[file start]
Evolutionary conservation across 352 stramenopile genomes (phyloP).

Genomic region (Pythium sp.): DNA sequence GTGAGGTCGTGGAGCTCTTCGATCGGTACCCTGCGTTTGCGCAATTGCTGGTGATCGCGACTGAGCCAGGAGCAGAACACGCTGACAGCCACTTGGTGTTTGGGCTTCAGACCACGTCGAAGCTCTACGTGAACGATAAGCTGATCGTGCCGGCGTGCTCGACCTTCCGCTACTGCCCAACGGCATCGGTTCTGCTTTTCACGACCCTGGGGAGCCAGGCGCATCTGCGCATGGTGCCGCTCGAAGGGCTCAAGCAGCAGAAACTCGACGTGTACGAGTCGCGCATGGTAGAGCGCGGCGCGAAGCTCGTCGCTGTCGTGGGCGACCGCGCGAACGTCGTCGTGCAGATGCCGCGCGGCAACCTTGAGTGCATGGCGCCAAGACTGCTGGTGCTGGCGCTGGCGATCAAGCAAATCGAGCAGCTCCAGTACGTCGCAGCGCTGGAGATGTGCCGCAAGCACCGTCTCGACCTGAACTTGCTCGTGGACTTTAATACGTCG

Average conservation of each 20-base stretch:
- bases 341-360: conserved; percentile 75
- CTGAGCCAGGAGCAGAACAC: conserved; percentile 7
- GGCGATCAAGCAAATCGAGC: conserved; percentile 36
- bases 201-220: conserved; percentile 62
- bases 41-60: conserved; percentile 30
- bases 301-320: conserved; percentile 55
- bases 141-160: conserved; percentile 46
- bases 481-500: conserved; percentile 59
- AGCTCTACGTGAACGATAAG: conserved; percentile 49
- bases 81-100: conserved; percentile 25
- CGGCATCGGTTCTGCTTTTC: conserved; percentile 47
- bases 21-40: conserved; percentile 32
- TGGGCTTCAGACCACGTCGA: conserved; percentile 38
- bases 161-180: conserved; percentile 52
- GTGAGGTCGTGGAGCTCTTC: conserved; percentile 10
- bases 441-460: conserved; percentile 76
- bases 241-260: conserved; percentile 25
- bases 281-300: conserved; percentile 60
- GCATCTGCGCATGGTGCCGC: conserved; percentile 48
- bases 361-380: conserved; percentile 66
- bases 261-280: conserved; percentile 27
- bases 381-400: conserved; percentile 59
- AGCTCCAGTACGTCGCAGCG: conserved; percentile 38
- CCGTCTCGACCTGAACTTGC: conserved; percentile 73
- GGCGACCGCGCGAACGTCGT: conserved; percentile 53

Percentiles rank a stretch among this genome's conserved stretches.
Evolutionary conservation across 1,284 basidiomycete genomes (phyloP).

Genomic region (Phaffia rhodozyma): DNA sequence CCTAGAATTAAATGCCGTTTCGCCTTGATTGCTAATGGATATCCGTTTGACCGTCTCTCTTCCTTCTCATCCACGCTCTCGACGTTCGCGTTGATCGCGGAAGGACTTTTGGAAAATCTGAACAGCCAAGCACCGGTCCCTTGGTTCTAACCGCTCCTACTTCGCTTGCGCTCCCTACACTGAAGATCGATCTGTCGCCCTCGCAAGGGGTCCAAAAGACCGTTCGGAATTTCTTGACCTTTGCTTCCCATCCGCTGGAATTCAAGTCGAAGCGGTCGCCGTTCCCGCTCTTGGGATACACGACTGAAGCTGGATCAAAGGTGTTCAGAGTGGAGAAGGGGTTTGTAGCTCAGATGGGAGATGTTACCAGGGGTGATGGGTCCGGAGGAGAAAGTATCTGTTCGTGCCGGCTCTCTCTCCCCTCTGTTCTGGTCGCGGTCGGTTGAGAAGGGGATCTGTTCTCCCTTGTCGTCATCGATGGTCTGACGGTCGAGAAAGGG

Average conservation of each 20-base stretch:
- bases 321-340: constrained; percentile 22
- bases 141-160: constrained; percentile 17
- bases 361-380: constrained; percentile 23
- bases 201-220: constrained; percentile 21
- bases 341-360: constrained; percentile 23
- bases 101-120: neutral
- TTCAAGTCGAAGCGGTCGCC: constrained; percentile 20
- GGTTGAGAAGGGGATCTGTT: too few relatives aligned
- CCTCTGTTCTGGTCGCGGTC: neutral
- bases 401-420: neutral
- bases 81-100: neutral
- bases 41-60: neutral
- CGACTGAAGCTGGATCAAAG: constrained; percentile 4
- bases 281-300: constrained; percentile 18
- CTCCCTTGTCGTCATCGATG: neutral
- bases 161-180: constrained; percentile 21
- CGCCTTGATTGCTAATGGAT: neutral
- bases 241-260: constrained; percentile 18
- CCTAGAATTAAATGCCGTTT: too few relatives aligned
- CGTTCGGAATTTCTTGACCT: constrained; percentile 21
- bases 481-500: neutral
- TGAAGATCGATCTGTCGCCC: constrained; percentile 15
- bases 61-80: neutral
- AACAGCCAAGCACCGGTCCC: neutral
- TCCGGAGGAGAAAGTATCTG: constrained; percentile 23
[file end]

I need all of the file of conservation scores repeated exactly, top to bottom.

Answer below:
Evolutionary conservation across 352 stramenopile genomes (phyloP).

Genomic region (Pythium sp.): DNA sequence GTGAGGTCGTGGAGCTCTTCGATCGGTACCCTGCGTTTGCGCAATTGCTGGTGATCGCGACTGAGCCAGGAGCAGAACACGCTGACAGCCACTTGGTGTTTGGGCTTCAGACCACGTCGAAGCTCTACGTGAACGATAAGCTGATCGTGCCGGCGTGCTCGACCTTCCGCTACTGCCCAACGGCATCGGTTCTGCTTTTCACGACCCTGGGGAGCCAGGCGCATCTGCGCATGGTGCCGCTCGAAGGGCTCAAGCAGCAGAAACTCGACGTGTACGAGTCGCGCATGGTAGAGCGCGGCGCGAAGCTCGTCGCTGTCGTGGGCGACCGCGCGAACGTCGTCGTGCAGATGCCGCGCGGCAACCTTGAGTGCATGGCGCCAAGACTGCTGGTGCTGGCGCTGGCGATCAAGCAAATCGAGCAGCTCCAGTACGTCGCAGCGCTGGAGATGTGCCGCAAGCACCGTCTCGACCTGAACTTGCTCGTGGACTTTAATACGTCG

Average conservation of each 20-base stretch:
- bases 341-360: conserved; percentile 75
- CTGAGCCAGGAGCAGAACAC: conserved; percentile 7
- GGCGATCAAGCAAATCGAGC: conserved; percentile 36
- bases 201-220: conserved; percentile 62
- bases 41-60: conserved; percentile 30
- bases 301-320: conserved; percentile 55
- bases 141-160: conserved; percentile 46
- bases 481-500: conserved; percentile 59
- AGCTCTACGTGAACGATAAG: conserved; percentile 49
- bases 81-100: conserved; percentile 25
- CGGCATCGGTTCTGCTTTTC: conserved; percentile 47
- bases 21-40: conserved; percentile 32
- TGGGCTTCAGACCACGTCGA: conserved; percentile 38
- bases 161-180: conserved; percentile 52
- GTGAGGTCGTGGAGCTCTTC: conserved; percentile 10
- bases 441-460: conserved; percentile 76
- bases 241-260: conserved; percentile 25
- bases 281-300: conserved; percentile 60
- GCATCTGCGCATGGTGCCGC: conserved; percentile 48
- bases 361-380: conserved; percentile 66
- bases 261-280: conserved; percentile 27
- bases 381-400: conserved; percentile 59
- AGCTCCAGTACGTCGCAGCG: conserved; percentile 38
- CCGTCTCGACCTGAACTTGC: conserved; percentile 73
- GGCGACCGCGCGAACGTCGT: conserved; percentile 53

Percentiles rank a stretch among this genome's conserved stretches.
Evolutionary conservation across 1,284 basidiomycete genomes (phyloP).

Genomic region (Phaffia rhodozyma): DNA sequence CCTAGAATTAAATGCCGTTTCGCCTTGATTGCTAATGGATATCCGTTTGACCGTCTCTCTTCCTTCTCATCCACGCTCTCGACGTTCGCGTTGATCGCGGAAGGACTTTTGGAAAATCTGAACAGCCAAGCACCGGTCCCTTGGTTCTAACCGCTCCTACTTCGCTTGCGCTCCCTACACTGAAGATCGATCTGTCGCCCTCGCAAGGGGTCCAAAAGACCGTTCGGAATTTCTTGACCTTTGCTTCCCATCCGCTGGAATTCAAGTCGAAGCGGTCGCCGTTCCCGCTCTTGGGATACACGACTGAAGCTGGATCAAAGGTGTTCAGAGTGGAGAAGGGGTTTGTAGCTCAGATGGGAGATGTTACCAGGGGTGATGGGTCCGGAGGAGAAAGTATCTGTTCGTGCCGGCTCTCTCTCCCCTCTGTTCTGGTCGCGGTCGGTTGAGAAGGGGATCTGTTCTCCCTTGTCGTCATCGATGGTCTGACGGTCGAGAAAGGG

Average conservation of each 20-base stretch:
- bases 321-340: constrained; percentile 22
- bases 141-160: constrained; percentile 17
- bases 361-380: constrained; percentile 23
- bases 201-220: constrained; percentile 21
- bases 341-360: constrained; percentile 23
- bases 101-120: neutral
- TTCAAGTCGAAGCGGTCGCC: constrained; percentile 20
- GGTTGAGAAGGGGATCTGTT: too few relatives aligned
- CCTCTGTTCTGGTCGCGGTC: neutral
- bases 401-420: neutral
- bases 81-100: neutral
- bases 41-60: neutral
- CGACTGAAGCTGGATCAAAG: constrained; percentile 4
- bases 281-300: constrained; percentile 18
- CTCCCTTGTCGTCATCGATG: neutral
- bases 161-180: constrained; percentile 21
- CGCCTTGATTGCTAATGGAT: neutral
- bases 241-260: constrained; percentile 18
- CCTAGAATTAAATGCCGTTT: too few relatives aligned
- CGTTCGGAATTTCTTGACCT: constrained; percentile 21
- bases 481-500: neutral
- TGAAGATCGATCTGTCGCCC: constrained; percentile 15
- bases 61-80: neutral
- AACAGCCAAGCACCGGTCCC: neutral
- TCCGGAGGAGAAAGTATCTG: constrained; percentile 23